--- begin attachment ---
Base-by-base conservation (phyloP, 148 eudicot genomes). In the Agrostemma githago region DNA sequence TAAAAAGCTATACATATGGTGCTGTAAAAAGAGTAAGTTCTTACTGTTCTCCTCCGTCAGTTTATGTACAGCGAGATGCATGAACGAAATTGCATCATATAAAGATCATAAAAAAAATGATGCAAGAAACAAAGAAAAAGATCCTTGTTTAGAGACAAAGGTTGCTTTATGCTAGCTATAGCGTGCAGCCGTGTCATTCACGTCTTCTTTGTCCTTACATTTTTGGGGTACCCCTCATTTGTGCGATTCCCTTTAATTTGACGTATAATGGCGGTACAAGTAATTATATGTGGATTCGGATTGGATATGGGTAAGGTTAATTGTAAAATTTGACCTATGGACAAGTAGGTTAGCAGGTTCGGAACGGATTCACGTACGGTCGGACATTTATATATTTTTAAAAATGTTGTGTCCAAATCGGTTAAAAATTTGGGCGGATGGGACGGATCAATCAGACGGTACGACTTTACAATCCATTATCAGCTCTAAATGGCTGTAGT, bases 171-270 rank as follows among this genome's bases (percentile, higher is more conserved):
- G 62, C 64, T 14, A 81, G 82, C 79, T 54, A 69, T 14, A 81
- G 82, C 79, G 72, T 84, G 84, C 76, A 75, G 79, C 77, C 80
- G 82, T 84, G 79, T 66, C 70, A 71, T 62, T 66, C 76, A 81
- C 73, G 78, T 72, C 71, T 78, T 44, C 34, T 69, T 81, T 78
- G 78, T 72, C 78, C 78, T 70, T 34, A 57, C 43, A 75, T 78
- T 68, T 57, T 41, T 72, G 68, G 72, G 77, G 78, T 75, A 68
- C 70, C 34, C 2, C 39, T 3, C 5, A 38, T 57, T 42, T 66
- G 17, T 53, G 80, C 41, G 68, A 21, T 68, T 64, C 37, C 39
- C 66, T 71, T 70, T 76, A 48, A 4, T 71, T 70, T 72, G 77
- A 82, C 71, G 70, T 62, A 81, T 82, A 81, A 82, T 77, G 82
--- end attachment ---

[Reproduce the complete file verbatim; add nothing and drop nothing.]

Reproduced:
Base-by-base conservation (phyloP, 148 eudicot genomes). In the Agrostemma githago region DNA sequence TAAAAAGCTATACATATGGTGCTGTAAAAAGAGTAAGTTCTTACTGTTCTCCTCCGTCAGTTTATGTACAGCGAGATGCATGAACGAAATTGCATCATATAAAGATCATAAAAAAAATGATGCAAGAAACAAAGAAAAAGATCCTTGTTTAGAGACAAAGGTTGCTTTATGCTAGCTATAGCGTGCAGCCGTGTCATTCACGTCTTCTTTGTCCTTACATTTTTGGGGTACCCCTCATTTGTGCGATTCCCTTTAATTTGACGTATAATGGCGGTACAAGTAATTATATGTGGATTCGGATTGGATATGGGTAAGGTTAATTGTAAAATTTGACCTATGGACAAGTAGGTTAGCAGGTTCGGAACGGATTCACGTACGGTCGGACATTTATATATTTTTAAAAATGTTGTGTCCAAATCGGTTAAAAATTTGGGCGGATGGGACGGATCAATCAGACGGTACGACTTTACAATCCATTATCAGCTCTAAATGGCTGTAGT, bases 171-270 rank as follows among this genome's bases (percentile, higher is more conserved):
- G 62, C 64, T 14, A 81, G 82, C 79, T 54, A 69, T 14, A 81
- G 82, C 79, G 72, T 84, G 84, C 76, A 75, G 79, C 77, C 80
- G 82, T 84, G 79, T 66, C 70, A 71, T 62, T 66, C 76, A 81
- C 73, G 78, T 72, C 71, T 78, T 44, C 34, T 69, T 81, T 78
- G 78, T 72, C 78, C 78, T 70, T 34, A 57, C 43, A 75, T 78
- T 68, T 57, T 41, T 72, G 68, G 72, G 77, G 78, T 75, A 68
- C 70, C 34, C 2, C 39, T 3, C 5, A 38, T 57, T 42, T 66
- G 17, T 53, G 80, C 41, G 68, A 21, T 68, T 64, C 37, C 39
- C 66, T 71, T 70, T 76, A 48, A 4, T 71, T 70, T 72, G 77
- A 82, C 71, G 70, T 62, A 81, T 82, A 81, A 82, T 77, G 82